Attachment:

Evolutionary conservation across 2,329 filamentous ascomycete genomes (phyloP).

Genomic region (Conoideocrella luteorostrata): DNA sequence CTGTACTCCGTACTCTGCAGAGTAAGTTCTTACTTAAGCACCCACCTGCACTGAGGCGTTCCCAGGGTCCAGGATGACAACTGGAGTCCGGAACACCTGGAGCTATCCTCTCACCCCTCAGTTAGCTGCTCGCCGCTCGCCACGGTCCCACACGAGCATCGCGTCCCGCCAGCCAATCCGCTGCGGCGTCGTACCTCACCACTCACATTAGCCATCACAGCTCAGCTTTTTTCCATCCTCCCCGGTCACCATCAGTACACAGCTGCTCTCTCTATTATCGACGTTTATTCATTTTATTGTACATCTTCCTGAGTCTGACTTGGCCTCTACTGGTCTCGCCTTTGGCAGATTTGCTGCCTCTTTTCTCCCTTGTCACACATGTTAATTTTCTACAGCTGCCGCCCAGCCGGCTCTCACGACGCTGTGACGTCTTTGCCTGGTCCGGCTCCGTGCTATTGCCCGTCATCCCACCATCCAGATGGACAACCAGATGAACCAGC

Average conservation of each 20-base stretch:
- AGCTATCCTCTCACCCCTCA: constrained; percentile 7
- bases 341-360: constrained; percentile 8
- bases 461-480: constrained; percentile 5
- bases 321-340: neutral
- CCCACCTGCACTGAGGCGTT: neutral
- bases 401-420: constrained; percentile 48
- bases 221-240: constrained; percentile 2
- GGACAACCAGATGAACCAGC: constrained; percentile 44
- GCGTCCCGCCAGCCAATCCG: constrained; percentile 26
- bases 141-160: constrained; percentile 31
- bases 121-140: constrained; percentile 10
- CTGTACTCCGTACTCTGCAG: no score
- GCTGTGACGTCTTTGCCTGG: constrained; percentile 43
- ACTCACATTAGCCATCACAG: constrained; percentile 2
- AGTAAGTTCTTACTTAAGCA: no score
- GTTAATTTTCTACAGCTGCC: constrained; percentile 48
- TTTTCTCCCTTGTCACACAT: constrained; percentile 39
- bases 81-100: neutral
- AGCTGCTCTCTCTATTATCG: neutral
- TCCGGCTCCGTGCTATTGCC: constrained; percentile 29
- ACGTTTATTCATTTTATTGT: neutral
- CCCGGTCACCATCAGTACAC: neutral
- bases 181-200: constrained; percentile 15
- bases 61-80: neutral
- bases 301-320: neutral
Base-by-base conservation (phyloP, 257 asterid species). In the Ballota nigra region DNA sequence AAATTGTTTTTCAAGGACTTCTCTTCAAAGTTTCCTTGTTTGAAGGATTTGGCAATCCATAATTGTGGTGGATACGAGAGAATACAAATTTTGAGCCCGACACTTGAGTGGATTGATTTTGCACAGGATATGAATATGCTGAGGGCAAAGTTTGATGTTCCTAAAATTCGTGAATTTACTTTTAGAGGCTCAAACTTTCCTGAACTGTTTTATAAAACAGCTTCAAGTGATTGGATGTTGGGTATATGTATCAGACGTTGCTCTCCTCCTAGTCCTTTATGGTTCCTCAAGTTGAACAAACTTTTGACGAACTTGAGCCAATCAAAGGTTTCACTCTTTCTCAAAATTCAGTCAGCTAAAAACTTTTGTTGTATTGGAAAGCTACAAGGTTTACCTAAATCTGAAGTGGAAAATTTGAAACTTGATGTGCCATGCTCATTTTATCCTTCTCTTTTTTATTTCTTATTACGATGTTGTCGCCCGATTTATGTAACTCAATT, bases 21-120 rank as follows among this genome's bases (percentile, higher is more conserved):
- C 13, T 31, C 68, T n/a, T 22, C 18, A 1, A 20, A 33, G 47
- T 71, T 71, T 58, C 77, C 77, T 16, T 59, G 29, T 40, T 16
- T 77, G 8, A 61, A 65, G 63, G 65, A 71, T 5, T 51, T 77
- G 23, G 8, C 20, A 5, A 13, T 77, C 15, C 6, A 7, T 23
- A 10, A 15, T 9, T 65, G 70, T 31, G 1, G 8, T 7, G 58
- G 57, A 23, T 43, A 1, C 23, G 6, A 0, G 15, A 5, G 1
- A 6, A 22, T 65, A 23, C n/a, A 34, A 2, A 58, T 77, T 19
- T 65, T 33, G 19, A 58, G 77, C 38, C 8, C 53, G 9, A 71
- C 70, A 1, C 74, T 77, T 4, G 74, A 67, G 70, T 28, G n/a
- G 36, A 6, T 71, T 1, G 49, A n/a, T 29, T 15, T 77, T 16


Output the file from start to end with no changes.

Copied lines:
Evolutionary conservation across 2,329 filamentous ascomycete genomes (phyloP).

Genomic region (Conoideocrella luteorostrata): DNA sequence CTGTACTCCGTACTCTGCAGAGTAAGTTCTTACTTAAGCACCCACCTGCACTGAGGCGTTCCCAGGGTCCAGGATGACAACTGGAGTCCGGAACACCTGGAGCTATCCTCTCACCCCTCAGTTAGCTGCTCGCCGCTCGCCACGGTCCCACACGAGCATCGCGTCCCGCCAGCCAATCCGCTGCGGCGTCGTACCTCACCACTCACATTAGCCATCACAGCTCAGCTTTTTTCCATCCTCCCCGGTCACCATCAGTACACAGCTGCTCTCTCTATTATCGACGTTTATTCATTTTATTGTACATCTTCCTGAGTCTGACTTGGCCTCTACTGGTCTCGCCTTTGGCAGATTTGCTGCCTCTTTTCTCCCTTGTCACACATGTTAATTTTCTACAGCTGCCGCCCAGCCGGCTCTCACGACGCTGTGACGTCTTTGCCTGGTCCGGCTCCGTGCTATTGCCCGTCATCCCACCATCCAGATGGACAACCAGATGAACCAGC

Average conservation of each 20-base stretch:
- AGCTATCCTCTCACCCCTCA: constrained; percentile 7
- bases 341-360: constrained; percentile 8
- bases 461-480: constrained; percentile 5
- bases 321-340: neutral
- CCCACCTGCACTGAGGCGTT: neutral
- bases 401-420: constrained; percentile 48
- bases 221-240: constrained; percentile 2
- GGACAACCAGATGAACCAGC: constrained; percentile 44
- GCGTCCCGCCAGCCAATCCG: constrained; percentile 26
- bases 141-160: constrained; percentile 31
- bases 121-140: constrained; percentile 10
- CTGTACTCCGTACTCTGCAG: no score
- GCTGTGACGTCTTTGCCTGG: constrained; percentile 43
- ACTCACATTAGCCATCACAG: constrained; percentile 2
- AGTAAGTTCTTACTTAAGCA: no score
- GTTAATTTTCTACAGCTGCC: constrained; percentile 48
- TTTTCTCCCTTGTCACACAT: constrained; percentile 39
- bases 81-100: neutral
- AGCTGCTCTCTCTATTATCG: neutral
- TCCGGCTCCGTGCTATTGCC: constrained; percentile 29
- ACGTTTATTCATTTTATTGT: neutral
- CCCGGTCACCATCAGTACAC: neutral
- bases 181-200: constrained; percentile 15
- bases 61-80: neutral
- bases 301-320: neutral
Base-by-base conservation (phyloP, 257 asterid species). In the Ballota nigra region DNA sequence AAATTGTTTTTCAAGGACTTCTCTTCAAAGTTTCCTTGTTTGAAGGATTTGGCAATCCATAATTGTGGTGGATACGAGAGAATACAAATTTTGAGCCCGACACTTGAGTGGATTGATTTTGCACAGGATATGAATATGCTGAGGGCAAAGTTTGATGTTCCTAAAATTCGTGAATTTACTTTTAGAGGCTCAAACTTTCCTGAACTGTTTTATAAAACAGCTTCAAGTGATTGGATGTTGGGTATATGTATCAGACGTTGCTCTCCTCCTAGTCCTTTATGGTTCCTCAAGTTGAACAAACTTTTGACGAACTTGAGCCAATCAAAGGTTTCACTCTTTCTCAAAATTCAGTCAGCTAAAAACTTTTGTTGTATTGGAAAGCTACAAGGTTTACCTAAATCTGAAGTGGAAAATTTGAAACTTGATGTGCCATGCTCATTTTATCCTTCTCTTTTTTATTTCTTATTACGATGTTGTCGCCCGATTTATGTAACTCAATT, bases 21-120 rank as follows among this genome's bases (percentile, higher is more conserved):
- C 13, T 31, C 68, T n/a, T 22, C 18, A 1, A 20, A 33, G 47
- T 71, T 71, T 58, C 77, C 77, T 16, T 59, G 29, T 40, T 16
- T 77, G 8, A 61, A 65, G 63, G 65, A 71, T 5, T 51, T 77
- G 23, G 8, C 20, A 5, A 13, T 77, C 15, C 6, A 7, T 23
- A 10, A 15, T 9, T 65, G 70, T 31, G 1, G 8, T 7, G 58
- G 57, A 23, T 43, A 1, C 23, G 6, A 0, G 15, A 5, G 1
- A 6, A 22, T 65, A 23, C n/a, A 34, A 2, A 58, T 77, T 19
- T 65, T 33, G 19, A 58, G 77, C 38, C 8, C 53, G 9, A 71
- C 70, A 1, C 74, T 77, T 4, G 74, A 67, G 70, T 28, G n/a
- G 36, A 6, T 71, T 1, G 49, A n/a, T 29, T 15, T 77, T 16